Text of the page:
By Hope Prockop
Four years ago, my deep dive into refereeing began. I attended a US Squash coaching course where I met some like-minded squash addicts. We shared ideas and best practices on technique, lesson development and match play.
The course touched on refereeing, though, and it was just enough to intrigue me. I hadn’t previously given much thought to the relationship between players and referees, except that as a long-time player, I’d had a few unfavorable encounters with referees. I believed refereeing was like cleaning up after the party: a job that had to be done and it was usually done by the loser. I was an avid player and coach, and a certified Club Level referee, but after the coaching course I wanted to take my officiating capabilities to the next level. I didn’t see any women participating in refereeing and I wanted to be the change.
Initially, I felt nervous showing an interest in refereeing. However, I was relieved that my inquiry resulted in an enthusiastic response. US Squash wants to build the world’s premier refereeing program and to have officials who proudly represent the U.S. at home and abroad. I felt welcomed by the program, and it was clear that refereeing need not take the place of my playing or coaching, but instead those elements would be strengthened through my engagement in officiating training.
Like with many things, growth has come from getting out of my comfort zone. I’ve had matches that have exposed me to almost every rule violation in the book: blood, blocking, conduct, coaching, injury and more. I’ve had friends make nasty remarks. I’ve seen players not report their own tins and double bounces. These experiences are the exceptions to the rule, however; the upsides are considerably more numerous—some of which follow in this piece.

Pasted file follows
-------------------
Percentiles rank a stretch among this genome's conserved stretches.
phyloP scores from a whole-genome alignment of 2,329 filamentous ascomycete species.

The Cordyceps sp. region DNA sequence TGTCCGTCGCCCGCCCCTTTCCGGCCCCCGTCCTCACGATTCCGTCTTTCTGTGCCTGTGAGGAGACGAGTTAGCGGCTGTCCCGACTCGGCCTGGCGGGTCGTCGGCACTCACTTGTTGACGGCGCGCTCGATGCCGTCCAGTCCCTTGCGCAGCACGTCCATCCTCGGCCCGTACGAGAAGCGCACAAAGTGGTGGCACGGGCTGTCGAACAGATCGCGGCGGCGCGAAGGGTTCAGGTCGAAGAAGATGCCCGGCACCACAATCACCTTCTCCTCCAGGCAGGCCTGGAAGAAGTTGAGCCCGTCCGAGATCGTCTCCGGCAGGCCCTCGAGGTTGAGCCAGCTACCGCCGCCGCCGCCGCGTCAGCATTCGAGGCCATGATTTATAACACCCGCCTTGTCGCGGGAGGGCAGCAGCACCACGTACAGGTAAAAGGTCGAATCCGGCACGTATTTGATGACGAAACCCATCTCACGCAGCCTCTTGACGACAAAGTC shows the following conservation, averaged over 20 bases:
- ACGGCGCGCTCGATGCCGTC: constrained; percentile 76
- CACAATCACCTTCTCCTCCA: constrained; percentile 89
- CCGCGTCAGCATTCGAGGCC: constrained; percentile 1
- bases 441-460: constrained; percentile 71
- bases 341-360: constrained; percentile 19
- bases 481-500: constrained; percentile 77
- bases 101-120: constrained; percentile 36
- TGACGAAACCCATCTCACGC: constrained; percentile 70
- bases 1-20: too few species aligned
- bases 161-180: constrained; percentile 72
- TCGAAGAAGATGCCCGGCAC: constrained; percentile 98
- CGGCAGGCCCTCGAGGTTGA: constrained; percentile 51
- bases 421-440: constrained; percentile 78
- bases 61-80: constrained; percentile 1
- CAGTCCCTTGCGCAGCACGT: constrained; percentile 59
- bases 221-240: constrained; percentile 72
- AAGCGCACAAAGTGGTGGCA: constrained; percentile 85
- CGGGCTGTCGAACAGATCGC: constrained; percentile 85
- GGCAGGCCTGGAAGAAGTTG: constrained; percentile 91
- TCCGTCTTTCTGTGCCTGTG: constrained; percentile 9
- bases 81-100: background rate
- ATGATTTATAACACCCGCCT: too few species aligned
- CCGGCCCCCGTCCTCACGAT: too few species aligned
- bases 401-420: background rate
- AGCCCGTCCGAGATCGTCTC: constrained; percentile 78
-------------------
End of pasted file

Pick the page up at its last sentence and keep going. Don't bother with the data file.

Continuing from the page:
Officiating at a high level is very rewarding. Sportsmanship has become a top priority for US Squash. This commitment has improved the energy and tone at accredited tournaments. I enjoy the friendships amongst the referee team. I love to see the game played and be a part of its growth. Squash competition, coaching and now refereeing has taken me all over the world.
In the US Squash referee program, we are constantly under surveillance, but it’s the best kind. We review and submit assessments of SquashTV matches, and we attend clinics during major tournaments. The clinics help us understand nuanced situations and the part referees play in the implementation of safe, fair and continuous play. The discussions in these clinics are eye-opening and educational as we review every aspect of those split-second scenarios—the ones that test us and teach us.
To build my referee resume, I officiate at junior and collegiate competitions, the National Singles and the U.S. Open and other PSA events. This summer, I represented the U.S. as a referee at the Pan American Games in Lima. I was the only female referee and the only first-timer at the Pan Am Games out of a group of twenty-seven officials. As Team USA players took the podium to receive their gold medals, I reminisced about my time as a player on two previous U.S. Teams (including a 2006 Pan Am gold medal-winning team) but I simultaneously felt proud to now represent my country as a referee. I refereed TK matches in Lima. It felt like my own version of a gold medal. I would encourage other players—of all levels—to consider pursuing refereeing certification and joining our team. If you want to chat, I’d be happy to persuade you.